1. The State argues that Wilson was not entitled to be advised of his Miranda rights because he was not in custody during the interview, and, therefore, the trial court erred in suppressing Wilson's admission.  “Under Miranda, persons must be advised of their rights with respect to interrogation after being taken into custody or otherwise deprived of their freedom of action in any significant way.”  Reinhardt, supra at 114(3)(a), 428 S.E.2d 333.   In Stansbury v. California,7 the United States Supreme Court stated that the basis for the court's imposition of the Miranda requirements was the compulsive aspect of custodial interrogation.   It further stated that to determine whether an individual was in custody, the court must examine all the objective circumstances surrounding the interrogation.  Id. In this case, the trial court found that the meeting between Wilson and the police was a custodial interrogation because Wilson was deprived of his freedom in a significant manner.   In its analysis of the facts, the trial court relied upon the four factors which we outlined in Hendrix, supra, for distinguishing between custodial and noncustodial interrogation. See also Hadley, supra.   The four factors are (1) probable cause to arrest, (2) the subjective intent of the police, (3) the subjective belief of the defendant, and (4) the focus of the investigation.

Using these four factors to assess this case, the trial court found that the police had probable cause to arrest prior to Wilson's interrogation based upon the mother's report to police alleging child abuse.   Secondly, the subjective intent of the police was demonstrated by the fact that the officers admitted that Wilson was their prime suspect and they had conveyed their suspicions to Wilson. See Stansbury v. California, supra at 325(II), 114 S.Ct. 1526 (“[a]n officer's knowledge or beliefs may bear upon the custody issue if they are conveyed by word or deed, to the individual being questioned”).   As to the third and fourth factors, the trial court determined that Wilson's testimony showed that he was aware that the police believed he had done something wrong and was the focus of the police investigation.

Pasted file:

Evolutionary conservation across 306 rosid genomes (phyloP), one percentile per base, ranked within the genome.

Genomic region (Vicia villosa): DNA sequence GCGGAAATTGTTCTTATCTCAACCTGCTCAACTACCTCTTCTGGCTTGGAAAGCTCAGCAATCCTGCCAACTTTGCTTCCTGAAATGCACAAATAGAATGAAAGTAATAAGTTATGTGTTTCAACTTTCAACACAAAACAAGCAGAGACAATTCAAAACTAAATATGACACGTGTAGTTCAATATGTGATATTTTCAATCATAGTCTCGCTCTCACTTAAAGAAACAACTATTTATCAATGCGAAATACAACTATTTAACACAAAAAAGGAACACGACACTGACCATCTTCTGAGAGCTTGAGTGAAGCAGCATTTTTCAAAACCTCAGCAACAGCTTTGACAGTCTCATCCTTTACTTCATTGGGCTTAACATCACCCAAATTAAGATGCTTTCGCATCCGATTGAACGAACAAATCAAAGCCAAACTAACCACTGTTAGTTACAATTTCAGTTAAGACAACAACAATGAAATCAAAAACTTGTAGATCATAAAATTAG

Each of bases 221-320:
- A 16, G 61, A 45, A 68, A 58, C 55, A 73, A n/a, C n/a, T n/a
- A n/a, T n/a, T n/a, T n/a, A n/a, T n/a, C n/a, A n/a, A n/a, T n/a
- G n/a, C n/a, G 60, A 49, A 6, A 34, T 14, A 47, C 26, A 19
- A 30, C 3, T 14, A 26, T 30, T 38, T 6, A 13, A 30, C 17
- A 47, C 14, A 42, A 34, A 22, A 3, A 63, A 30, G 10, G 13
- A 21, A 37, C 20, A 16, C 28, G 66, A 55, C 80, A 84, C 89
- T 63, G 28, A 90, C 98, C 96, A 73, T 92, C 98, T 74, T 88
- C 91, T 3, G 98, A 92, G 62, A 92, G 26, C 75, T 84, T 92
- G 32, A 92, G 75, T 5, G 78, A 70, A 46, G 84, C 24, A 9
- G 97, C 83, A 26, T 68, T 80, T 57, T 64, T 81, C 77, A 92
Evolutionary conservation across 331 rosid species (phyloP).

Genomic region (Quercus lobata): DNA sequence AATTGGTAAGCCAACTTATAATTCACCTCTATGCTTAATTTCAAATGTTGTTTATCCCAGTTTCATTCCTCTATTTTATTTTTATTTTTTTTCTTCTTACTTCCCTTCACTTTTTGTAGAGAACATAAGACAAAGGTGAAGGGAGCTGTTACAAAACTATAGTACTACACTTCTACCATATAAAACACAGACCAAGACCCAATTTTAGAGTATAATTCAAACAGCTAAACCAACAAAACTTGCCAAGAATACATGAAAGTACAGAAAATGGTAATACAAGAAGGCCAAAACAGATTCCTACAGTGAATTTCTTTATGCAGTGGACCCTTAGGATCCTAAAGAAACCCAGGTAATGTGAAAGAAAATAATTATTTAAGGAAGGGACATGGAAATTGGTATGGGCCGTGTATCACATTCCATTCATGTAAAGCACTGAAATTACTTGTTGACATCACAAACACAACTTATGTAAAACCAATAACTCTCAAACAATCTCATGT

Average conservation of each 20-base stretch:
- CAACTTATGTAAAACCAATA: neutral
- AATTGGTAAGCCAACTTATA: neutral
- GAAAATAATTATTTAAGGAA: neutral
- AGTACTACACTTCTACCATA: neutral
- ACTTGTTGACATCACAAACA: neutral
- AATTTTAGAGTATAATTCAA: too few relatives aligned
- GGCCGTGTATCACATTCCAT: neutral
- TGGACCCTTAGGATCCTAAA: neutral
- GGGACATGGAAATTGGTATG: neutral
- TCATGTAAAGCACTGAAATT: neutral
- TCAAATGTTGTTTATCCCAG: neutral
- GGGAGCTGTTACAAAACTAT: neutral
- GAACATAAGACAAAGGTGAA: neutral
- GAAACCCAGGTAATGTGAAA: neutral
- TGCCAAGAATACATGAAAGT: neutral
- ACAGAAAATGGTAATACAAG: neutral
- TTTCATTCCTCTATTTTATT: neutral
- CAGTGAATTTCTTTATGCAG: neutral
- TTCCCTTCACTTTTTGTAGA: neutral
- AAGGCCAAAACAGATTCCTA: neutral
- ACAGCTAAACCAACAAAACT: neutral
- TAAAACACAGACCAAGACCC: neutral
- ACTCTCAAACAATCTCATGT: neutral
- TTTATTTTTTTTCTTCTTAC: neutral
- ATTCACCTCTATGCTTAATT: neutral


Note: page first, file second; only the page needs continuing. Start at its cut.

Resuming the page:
Moreover, the trial court found that the interview took place at the request of police, away from the defendant's home, and went on for nearly three hours during which Wilson did not leave the interrogation room.   His half-brother and a friend, who accompanied Wilson to the interview, were not allowed in the building where the interview was conducted, but were required to wait in the parking lot.

 At no time did the officers inform Wilson of his Miranda rights even after they told him he was going to be charged.   The trial court's order reflects his doubt as to the credibility of the police officers for the reasons stated therein.   A review of the subject order shows that the trial court followed a proper analysis, and the record supports his factual findings.   Therefore, we find no error in the trial court's holding that Wilson was in custody during his interrogation, that he should have been advised of his Miranda rights, and that his statements were not voluntary and were thus suppressed.  Turner v. State.8

2. The State also contends that the trial court erred in finding that Wilson's statement was not voluntary.   For the reasons stated in Division 1, we find no error in the trial court's holding that Wilson's statement was not voluntary and was thus inadmissible.

Judgment affirmed.

FOOTNOTES

1.   Barraco v. State, 244 Ga.App. 849, 537 S.E.2d 114 (2000).

2.   Reinhardt v. State, 263 Ga. 113, 114(3)(a), 428 S.E.2d 333 (1993).

3.   State v. Hendrix, 221 Ga.App. 331, 333(1), 471 S.E.2d 277 (1996).

4.   Hadley v. State, 235 Ga.App. 737, 738, 510 S.E.2d 569 (1998).

5.   Hodges v. State, 265 Ga. 870, 872(2), 463 S.E.2d 16 (1995).

6.   Kunis v. State, 238 Ga.App. 323, 518 S.E.2d 725 (1999).

7.   Stansbury v. California, 511 U.S. 318, 323 (114 S.Ct. 1526, 128 L.Ed.2d 293 (1994)).

8.   Turner v. State, 233 Ga.App. 413, 414(1)(a), 504 S.E.2d 229 (1998).

BLACKBURN, Chief Judge.

JOHNSON, P.J., and MILLER, J., concur.